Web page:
USPTO Requests Public Comments on Patenting Artificial Intelligence Inventions

August 28, 2019

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Following up on the release of eligibility guidelines for AI-related inventions earlier this year, the United States Patent and Trademark Office (Patent Office) published yesterday a request for public comments on a series of patent-related issues regarding AI inventions. Request for Comments on Patenting Artificial Intelligence Inventions, 84 Fed. Reg. 44889, 44889 (Aug. 27, 2019).

The Patent Office hopes that with the input it receives in response to this request for comments from the innovation community and experts in AI, the Patent Office will be in a strong position to evaluate whether further patent examination guidance is needed to (1) “promote the reliability and predictability of patenting artificial intelligence inventions,” and (2) “ensure that appropriate patent protection incentives are in place to encourage further innovation.” Id.

The office’s request poses twelve questions covering “a variety of topics from patent examination policy to whether new forms of intellectual property protection are needed.” Id. For example, the questions cover topics such as:

  1. Inventorship – Should current inventorship laws and regulations be revised to account for entities other than a natural person contributing to the conception of an invention? What are the different ways in which a natural person can contribute to the conception of an AI invention?
  2. Ownership – Who owns an AI invention? Is it the company who trains the AI process that creates the invention? Should entities other than a natural person or the company to which it is assigned be able to own an AI invention?
  3. And Patent Application Requirements – Does AI impact the level of a person of ordinary skill in the art? Are there disclosure-related considerations unique to AI inventions, such as written description? Are new forms of intellectual property protections needed for AI inventions?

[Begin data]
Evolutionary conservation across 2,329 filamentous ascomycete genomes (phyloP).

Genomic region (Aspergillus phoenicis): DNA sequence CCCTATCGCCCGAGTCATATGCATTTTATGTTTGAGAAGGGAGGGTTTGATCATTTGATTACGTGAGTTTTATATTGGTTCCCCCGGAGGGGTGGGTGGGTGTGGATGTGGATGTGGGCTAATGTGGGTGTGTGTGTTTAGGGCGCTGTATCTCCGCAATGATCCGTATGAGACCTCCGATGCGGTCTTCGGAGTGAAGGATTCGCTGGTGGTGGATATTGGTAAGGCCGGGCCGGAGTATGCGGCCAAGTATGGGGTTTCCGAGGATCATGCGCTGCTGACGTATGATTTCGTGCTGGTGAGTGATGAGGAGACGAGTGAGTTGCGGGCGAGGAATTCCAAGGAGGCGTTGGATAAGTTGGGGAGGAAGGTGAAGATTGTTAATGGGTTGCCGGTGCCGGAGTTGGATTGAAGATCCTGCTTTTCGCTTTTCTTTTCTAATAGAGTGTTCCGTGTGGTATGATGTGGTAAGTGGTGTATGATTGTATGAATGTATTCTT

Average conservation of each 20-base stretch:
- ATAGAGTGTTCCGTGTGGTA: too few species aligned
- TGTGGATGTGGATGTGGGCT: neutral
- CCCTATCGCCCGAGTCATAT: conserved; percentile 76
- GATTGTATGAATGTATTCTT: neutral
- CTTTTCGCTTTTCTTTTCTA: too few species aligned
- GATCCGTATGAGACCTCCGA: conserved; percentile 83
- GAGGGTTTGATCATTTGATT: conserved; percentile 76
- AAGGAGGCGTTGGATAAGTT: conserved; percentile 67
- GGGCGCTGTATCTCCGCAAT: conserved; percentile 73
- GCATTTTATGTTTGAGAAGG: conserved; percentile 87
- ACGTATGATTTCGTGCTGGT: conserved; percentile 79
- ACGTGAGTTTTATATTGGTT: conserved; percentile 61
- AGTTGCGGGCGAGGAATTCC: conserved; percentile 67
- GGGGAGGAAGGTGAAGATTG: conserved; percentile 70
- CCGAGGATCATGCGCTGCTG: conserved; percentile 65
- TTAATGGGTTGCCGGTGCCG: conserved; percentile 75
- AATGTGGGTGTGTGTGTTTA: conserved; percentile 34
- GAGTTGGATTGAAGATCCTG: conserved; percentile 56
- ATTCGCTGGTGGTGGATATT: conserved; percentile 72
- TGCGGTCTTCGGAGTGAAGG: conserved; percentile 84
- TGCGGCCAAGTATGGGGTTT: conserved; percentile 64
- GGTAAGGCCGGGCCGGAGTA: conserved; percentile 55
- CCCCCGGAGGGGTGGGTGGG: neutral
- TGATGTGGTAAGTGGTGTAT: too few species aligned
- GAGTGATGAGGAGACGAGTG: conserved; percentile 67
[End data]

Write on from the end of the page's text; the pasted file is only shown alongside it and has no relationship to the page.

This is an important opportunity for individuals and companies active in AI technologies to provide their perspective on how U.S. intellectual property law and patent office procedures should address some of the unique issues raised by AI inventions. Written comments may be sent by email to [email protected], and must be received on or before October 11, 2019.

Gibson Dunn’s lawyers are available to assist in addressing any questions you may have regarding these developments.  Please contact the Gibson Dunn lawyer with whom you usually work, any member of the firm’s Artificial Intelligence and Automated Systems or Intellectual Property practice groups, or the following authors:

H. Mark Lyon – Palo Alto (+1 650-849-5307, [email protected])
Jessica A. Hudak – Orange County (+1 949-451-3837, [email protected])

Please also feel free to contact any of the following practice group leaders and members:

Artificial Intelligence and Automated Systems Group:
H. Mark Lyon – Chair, Palo Alto (+1 650-849-5307, [email protected])
J. Alan Bannister – New York (+1 212-351-2310, [email protected])
Lisa A. Fontenot – Palo Alto (+1 650-849-5327, [email protected])
David H. Kennedy – Palo Alto (+1 650-849-5304, [email protected])
Ari Lanin – Los Angeles (+1 310-552-8581, [email protected])
Robson Lee – Singapore (+65 6507 3684, [email protected])
Carrie M. LeRoy – Palo Alto (+1 650-849-5337, [email protected])
Alexander H. Southwell – New York (+1 212-351-3981, [email protected])
Eric D. Vandevelde – Los Angeles (+1 213-229-7186, [email protected])
Michael Walther – Munich (+49 89 189 33 180, [email protected])

Intellectual Property Group:
Wayne Barsky – Co-Chair, Los Angeles (+1 310-552-8500, [email protected])
Josh Krevitt – Co-Chair, New York (+1 212-351-4000, [email protected])
Mark Reiter – Co-Chair, Dallas (+1 214-698-3100, [email protected])

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